Bobby Lamb was realistically hoping for five or six wins this season, the Mercer Bears' first since 1941. Instead, Mercer set an NCAA record for a start-up football program with 10 wins.
"It was unbelievable," said Lamb, who was introduced as the Bears' coach on Jan. 20, 2011.
Little was expected of the Bears in their one and only season in the non-scholarship Pioneer Football League, before joining the Southern Conference next fall. The league's coaches picked Mercer to finish 11th in the 12-team PFL.
Instead, Lamb's squad finished alone in third with a 6-2 mark in league play, and was in the hunt for the PFL's automatic bid to the Football Championship Subdivision playoffs until the very end.
"We got on a roll, and we beat some people we weren't supposed to beat," said Lamb, the former star Furman quarterback and Paladins head coach. "These kids just kept believing and next thing you know, we were winning game No. 10."
The Bears' schedule featured several games against non-Division I opponents, so it wasn't a murderer's row they went through. At the same time, Mercer hadn't played a down of football since Nov. 27, 1941 (a 40-13 loss to the Chattanooga Moccasins).
The season began with a dramatic finish. Kicker Josh Shutter booted two field goals -- the last coming with three seconds left -- in the final 3:17 to lift the Bears to a 40-37 home win over fellow startup program Reinhardt. It was a thrilling debut in front of an overflow crowd of 12,172.
Mercer's season ended on Nov. 23, with a 41-14 rout of Stetson, in front of a crowd of 12,027. The Bears' average attendance was 9,379, which ranked No. 31 in the FCS and would have ranked third -- behind The Citadel (13,115) and UTC (9,922) -- among returning SoCon schools.
SoCon commissioner John Iamarino said he was very impressed both by the Bears' play and their support.
"They obviously exceeded all expectations," Iamarino said. "The enthusiasm and the interest in the fan base there in the Macon area was outstanding. They had terrific crowds and I think they've done a terrific job of building the foundation, and I think they're fans will enjoy the new rivalries within the Southern Conference."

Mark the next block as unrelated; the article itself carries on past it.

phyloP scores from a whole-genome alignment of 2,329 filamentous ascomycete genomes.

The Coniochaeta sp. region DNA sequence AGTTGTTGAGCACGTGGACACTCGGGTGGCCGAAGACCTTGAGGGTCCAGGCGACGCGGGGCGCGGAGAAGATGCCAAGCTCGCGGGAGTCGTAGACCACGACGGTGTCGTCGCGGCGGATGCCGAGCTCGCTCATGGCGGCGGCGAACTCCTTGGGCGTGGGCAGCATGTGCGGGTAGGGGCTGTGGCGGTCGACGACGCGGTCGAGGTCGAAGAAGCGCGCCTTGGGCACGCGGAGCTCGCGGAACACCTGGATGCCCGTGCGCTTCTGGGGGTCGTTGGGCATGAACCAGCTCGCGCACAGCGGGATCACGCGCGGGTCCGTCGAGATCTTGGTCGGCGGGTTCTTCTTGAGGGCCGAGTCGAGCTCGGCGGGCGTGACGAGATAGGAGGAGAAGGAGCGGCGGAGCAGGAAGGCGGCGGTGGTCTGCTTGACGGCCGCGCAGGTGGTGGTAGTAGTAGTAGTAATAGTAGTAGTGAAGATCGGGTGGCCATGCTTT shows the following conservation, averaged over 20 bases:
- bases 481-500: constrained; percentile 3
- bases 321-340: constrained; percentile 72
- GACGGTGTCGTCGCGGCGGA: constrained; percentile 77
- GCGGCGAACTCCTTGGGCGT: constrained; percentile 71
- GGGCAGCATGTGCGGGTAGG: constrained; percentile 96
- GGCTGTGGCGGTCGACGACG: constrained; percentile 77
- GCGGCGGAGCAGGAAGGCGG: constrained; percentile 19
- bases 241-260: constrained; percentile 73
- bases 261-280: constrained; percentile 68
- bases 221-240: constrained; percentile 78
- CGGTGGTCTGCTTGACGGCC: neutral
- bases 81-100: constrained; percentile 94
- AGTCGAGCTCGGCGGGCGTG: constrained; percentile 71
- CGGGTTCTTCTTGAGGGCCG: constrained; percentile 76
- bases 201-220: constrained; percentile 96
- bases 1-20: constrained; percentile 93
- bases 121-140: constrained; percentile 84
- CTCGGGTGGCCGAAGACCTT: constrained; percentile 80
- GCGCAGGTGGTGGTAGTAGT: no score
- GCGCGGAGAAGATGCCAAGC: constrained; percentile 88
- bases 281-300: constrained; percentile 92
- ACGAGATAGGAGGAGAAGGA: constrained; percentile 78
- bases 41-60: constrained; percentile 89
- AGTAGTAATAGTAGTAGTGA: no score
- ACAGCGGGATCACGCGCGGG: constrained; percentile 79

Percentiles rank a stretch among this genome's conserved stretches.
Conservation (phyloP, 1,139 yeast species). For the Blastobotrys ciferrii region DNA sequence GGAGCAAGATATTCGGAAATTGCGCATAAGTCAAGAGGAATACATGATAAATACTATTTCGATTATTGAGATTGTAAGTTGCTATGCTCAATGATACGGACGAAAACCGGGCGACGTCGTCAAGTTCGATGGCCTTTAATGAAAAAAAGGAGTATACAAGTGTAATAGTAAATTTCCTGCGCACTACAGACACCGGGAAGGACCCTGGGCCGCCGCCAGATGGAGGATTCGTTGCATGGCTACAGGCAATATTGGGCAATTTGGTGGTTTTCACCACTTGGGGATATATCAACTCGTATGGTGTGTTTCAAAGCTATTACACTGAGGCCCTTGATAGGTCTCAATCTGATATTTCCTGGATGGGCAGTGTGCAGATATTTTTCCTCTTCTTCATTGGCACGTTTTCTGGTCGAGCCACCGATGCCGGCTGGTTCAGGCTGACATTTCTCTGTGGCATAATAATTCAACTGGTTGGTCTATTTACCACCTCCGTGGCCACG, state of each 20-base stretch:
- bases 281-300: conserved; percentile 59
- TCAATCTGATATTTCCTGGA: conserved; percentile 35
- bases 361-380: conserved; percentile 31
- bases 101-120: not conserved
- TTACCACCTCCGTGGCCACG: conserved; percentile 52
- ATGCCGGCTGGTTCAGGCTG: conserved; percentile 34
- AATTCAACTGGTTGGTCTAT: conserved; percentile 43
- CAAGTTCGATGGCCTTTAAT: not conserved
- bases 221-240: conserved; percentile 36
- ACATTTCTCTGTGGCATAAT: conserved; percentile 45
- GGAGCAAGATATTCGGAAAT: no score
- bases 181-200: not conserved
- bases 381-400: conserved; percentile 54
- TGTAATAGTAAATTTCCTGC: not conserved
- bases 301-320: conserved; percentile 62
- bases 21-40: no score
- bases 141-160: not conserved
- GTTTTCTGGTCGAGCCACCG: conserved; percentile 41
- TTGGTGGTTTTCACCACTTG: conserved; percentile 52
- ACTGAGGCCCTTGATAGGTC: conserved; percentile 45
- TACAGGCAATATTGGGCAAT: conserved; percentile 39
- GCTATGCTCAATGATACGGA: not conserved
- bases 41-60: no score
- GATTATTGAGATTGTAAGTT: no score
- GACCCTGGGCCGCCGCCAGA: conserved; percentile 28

Mercer started every game this season with 19 freshmen and three sophomores, Lamb said. More than any team he's been involved with, the veteran coach said, the Bears grew and developed more week to week and game to game.
"To go from where we were at the beginning to where we were at the end, that was pretty phenomenal," he said. "You really could see the team grow up."
The 2013 season was more than Lamb could have ever asked for, he said.
"We squeezed every ounce of energy that we could out of this year," he said.
Lamb said Mercer will play next season with a total of 30 scholarships. That number will gradually increase until it reaches the FCS-maximum of 63 in 2016. That scholarship deficit will put the Bears at a disadvantage in the SoCon next season and in 2015.
But 2014 was an educational season for Lamb's young team, one that should pay dividends in 2014 as the Bears begin SoCon play with some confidence and momentum. Before then, the Bears have some weight-room work to do.
"I think the biggest thing right now, other than going out and recruiting your first scholarship class, is our current team getting in the weight room and developing from a size, strength and speed standpoint," Lamb said. "That will be imperative. And we're on the road recruiting right now, and we've got to recruit Southern Conference-level players.
Also joining the SoCon (rejoining, actually) next season will be VMI, which went 2-10 (1-4 Big South). East Tennessee State will join the league in football in 2016.
Contact John Frierson at firstname.lastname@example.org or 423-757-6268.
John Frierson is in his seventh year at the Times Free Press and seventh year covering University of Tennessee at Chattanooga athletics. The bulk of his time is spent covering Mocs football, but he also writes about women’s basketball and the big-picture issues and news involving the athletic department. A native of Athens, Ga., John grew up a few hundred yards from the University of Georgia campus. Instead of becoming a Bulldog he attended Ole ...